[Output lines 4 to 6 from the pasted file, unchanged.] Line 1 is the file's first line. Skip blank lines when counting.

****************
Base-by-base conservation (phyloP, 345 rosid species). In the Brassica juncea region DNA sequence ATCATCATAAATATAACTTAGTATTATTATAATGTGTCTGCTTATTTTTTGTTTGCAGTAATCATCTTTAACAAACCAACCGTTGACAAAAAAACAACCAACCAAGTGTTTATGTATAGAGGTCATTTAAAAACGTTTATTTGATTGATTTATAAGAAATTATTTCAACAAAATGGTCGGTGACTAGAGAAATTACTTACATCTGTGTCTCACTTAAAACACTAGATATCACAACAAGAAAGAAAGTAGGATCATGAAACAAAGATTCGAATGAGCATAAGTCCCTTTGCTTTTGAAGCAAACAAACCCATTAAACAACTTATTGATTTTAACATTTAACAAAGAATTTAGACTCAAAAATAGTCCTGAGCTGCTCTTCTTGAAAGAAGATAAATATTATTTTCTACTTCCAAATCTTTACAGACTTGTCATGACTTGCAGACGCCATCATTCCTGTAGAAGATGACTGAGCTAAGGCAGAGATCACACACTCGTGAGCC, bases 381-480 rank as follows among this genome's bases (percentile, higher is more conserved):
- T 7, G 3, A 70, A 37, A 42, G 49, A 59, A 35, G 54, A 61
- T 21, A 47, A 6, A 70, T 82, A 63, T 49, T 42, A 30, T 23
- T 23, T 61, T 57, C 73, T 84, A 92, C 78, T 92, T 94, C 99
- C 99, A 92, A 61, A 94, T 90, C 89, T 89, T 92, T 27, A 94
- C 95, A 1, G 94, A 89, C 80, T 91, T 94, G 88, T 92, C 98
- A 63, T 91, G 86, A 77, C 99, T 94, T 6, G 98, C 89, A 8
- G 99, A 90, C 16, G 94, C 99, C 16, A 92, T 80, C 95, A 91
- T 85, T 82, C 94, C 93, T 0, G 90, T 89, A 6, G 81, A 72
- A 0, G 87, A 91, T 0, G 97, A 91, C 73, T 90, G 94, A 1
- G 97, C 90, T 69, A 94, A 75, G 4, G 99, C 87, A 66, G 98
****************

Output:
- T 23, T 61, T 57, C 73, T 84, A 92, C 78, T 92, T 94, C 99
- C 99, A 92, A 61, A 94, T 90, C 89, T 89, T 92, T 27, A 94
- C 95, A 1, G 94, A 89, C 80, T 91, T 94, G 88, T 92, C 98